About Kernel Documentation Linux Kernel Contact Linux Resources Linux Blog

Documentation / vm / page_migration

Custom Search

Based on kernel version 4.7.2. Page generated on 2016-08-22 22:48 EST.

1	Page migration
2	--------------
4	Page migration allows the moving of the physical location of pages between
5	nodes in a numa system while the process is running. This means that the
6	virtual addresses that the process sees do not change. However, the
7	system rearranges the physical location of those pages.
9	The main intend of page migration is to reduce the latency of memory access
10	by moving pages near to the processor where the process accessing that memory
11	is running.
13	Page migration allows a process to manually relocate the node on which its
14	pages are located through the MF_MOVE and MF_MOVE_ALL options while setting
15	a new memory policy via mbind(). The pages of process can also be relocated
16	from another process using the sys_migrate_pages() function call. The
17	migrate_pages function call takes two sets of nodes and moves pages of a
18	process that are located on the from nodes to the destination nodes.
19	Page migration functions are provided by the numactl package by Andi Kleen
20	(a version later than 0.9.3 is required. Get it from
21	ftp://oss.sgi.com/www/projects/libnuma/download/). numactl provides libnuma
22	which provides an interface similar to other numa functionality for page
23	migration.  cat /proc/<pid>/numa_maps allows an easy review of where the
24	pages of a process are located. See also the numa_maps documentation in the
25	proc(5) man page.
27	Manual migration is useful if for example the scheduler has relocated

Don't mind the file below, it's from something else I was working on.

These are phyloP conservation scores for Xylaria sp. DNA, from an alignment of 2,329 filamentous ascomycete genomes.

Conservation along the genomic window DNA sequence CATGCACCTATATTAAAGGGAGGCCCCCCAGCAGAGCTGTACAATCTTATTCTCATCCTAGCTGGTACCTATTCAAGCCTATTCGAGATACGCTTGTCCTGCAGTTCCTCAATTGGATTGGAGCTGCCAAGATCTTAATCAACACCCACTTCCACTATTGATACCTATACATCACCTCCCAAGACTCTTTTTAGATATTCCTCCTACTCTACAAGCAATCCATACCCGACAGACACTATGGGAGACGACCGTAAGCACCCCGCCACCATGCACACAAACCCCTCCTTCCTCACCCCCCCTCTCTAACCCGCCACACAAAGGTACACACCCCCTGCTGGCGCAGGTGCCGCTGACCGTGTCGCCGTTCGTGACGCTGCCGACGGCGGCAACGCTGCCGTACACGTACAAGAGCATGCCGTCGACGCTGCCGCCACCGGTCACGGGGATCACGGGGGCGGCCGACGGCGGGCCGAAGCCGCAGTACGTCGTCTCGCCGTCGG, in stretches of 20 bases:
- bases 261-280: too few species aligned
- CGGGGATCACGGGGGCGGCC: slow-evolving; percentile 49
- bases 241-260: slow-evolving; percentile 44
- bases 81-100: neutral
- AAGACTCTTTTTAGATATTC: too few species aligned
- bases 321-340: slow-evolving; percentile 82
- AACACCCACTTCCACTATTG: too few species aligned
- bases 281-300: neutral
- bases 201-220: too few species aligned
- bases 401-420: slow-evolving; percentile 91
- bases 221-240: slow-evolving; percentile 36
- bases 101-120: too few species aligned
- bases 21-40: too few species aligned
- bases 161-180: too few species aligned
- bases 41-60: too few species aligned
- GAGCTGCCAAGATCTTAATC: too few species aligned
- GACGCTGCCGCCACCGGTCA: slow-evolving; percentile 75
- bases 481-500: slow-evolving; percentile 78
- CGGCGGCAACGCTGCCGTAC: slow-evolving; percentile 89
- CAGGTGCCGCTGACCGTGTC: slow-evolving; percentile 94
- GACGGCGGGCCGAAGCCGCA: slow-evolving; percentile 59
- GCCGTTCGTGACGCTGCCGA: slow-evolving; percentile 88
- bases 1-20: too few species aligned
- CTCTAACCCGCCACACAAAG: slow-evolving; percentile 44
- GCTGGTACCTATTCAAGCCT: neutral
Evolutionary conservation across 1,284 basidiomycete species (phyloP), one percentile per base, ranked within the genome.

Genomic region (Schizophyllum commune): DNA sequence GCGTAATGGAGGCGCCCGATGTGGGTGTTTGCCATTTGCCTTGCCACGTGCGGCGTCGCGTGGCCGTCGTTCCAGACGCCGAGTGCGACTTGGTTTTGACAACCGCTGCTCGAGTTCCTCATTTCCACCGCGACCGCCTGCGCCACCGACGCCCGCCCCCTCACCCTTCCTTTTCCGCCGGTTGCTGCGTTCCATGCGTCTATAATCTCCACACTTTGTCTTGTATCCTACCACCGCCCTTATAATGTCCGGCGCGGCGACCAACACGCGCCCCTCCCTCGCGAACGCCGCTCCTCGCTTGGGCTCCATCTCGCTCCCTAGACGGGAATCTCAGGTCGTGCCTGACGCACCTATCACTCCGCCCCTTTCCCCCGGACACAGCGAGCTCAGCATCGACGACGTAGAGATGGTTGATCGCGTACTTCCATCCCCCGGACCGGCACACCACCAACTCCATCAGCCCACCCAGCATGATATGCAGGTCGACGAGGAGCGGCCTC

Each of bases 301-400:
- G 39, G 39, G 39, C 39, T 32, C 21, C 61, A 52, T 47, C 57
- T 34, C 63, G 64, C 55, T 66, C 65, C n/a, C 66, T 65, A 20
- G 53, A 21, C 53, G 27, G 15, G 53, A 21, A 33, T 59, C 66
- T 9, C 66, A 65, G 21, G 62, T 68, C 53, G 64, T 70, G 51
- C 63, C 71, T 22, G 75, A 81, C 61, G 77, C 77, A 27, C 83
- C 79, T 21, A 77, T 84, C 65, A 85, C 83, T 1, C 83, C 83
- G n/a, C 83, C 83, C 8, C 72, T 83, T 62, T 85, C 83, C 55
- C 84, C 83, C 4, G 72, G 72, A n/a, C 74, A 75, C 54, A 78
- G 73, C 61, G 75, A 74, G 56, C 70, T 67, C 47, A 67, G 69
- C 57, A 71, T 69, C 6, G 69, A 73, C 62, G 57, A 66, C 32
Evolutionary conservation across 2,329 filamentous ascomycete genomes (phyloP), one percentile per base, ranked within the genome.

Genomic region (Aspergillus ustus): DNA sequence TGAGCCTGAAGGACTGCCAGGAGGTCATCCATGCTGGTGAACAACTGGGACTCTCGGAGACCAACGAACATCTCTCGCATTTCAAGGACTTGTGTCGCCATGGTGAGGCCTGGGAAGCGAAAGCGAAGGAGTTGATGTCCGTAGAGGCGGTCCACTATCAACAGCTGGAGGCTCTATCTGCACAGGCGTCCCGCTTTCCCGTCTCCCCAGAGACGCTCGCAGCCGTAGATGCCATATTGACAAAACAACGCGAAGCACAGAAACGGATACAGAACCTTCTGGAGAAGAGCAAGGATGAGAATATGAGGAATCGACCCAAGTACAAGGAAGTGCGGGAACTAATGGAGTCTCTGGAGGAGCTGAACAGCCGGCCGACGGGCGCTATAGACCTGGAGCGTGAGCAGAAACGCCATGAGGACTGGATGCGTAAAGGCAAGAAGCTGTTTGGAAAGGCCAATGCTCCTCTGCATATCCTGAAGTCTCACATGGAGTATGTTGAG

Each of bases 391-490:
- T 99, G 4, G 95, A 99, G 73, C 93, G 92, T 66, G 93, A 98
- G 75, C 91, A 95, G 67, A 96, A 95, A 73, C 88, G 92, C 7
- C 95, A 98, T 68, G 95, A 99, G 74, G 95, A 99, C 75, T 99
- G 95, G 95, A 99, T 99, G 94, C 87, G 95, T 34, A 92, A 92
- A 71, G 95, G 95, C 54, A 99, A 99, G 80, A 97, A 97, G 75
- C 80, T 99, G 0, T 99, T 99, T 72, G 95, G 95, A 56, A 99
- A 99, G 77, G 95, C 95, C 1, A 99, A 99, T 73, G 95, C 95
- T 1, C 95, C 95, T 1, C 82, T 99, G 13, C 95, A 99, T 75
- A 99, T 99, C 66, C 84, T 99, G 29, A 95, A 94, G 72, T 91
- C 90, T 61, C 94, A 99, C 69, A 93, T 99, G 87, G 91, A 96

28	a process to a processor on a distant node. A batch scheduler or an
29	administrator may detect the situation and move the pages of the process
30	nearer to the new processor. The kernel itself does only provide
31	manual page migration support. Automatic page migration may be implemented
32	through user space processes that move pages. A special function call
33	"move_pages" allows the moving of individual pages within a process.
34	A NUMA profiler may f.e. obtain a log showing frequent off node
35	accesses and may use the result to move pages to more advantageous
36	locations.
38	Larger installations usually partition the system using cpusets into
39	sections of nodes. Paul Jackson has equipped cpusets with the ability to
40	move pages when a task is moved to another cpuset (See
41	Documentation/cgroups/cpusets.txt).
42	Cpusets allows the automation of process locality. If a task is moved to
43	a new cpuset then also all its pages are moved with it so that the
44	performance of the process does not sink dramatically. Also the pages
45	of processes in a cpuset are moved if the allowed memory nodes of a
46	cpuset are changed.
48	Page migration allows the preservation of the relative location of pages
49	within a group of nodes for all migration techniques which will preserve a
50	particular memory allocation pattern generated even after migrating a
51	process. This is necessary in order to preserve the memory latencies.
52	Processes will run with similar performance after migration.
54	Page migration occurs in several steps. First a high level
55	description for those trying to use migrate_pages() from the kernel
56	(for userspace usage see the Andi Kleen's numactl package mentioned above)
57	and then a low level description of how the low level details work.
59	A. In kernel use of migrate_pages()
60	-----------------------------------
62	1. Remove pages from the LRU.
64	   Lists of pages to be migrated are generated by scanning over
65	   pages and moving them into lists. This is done by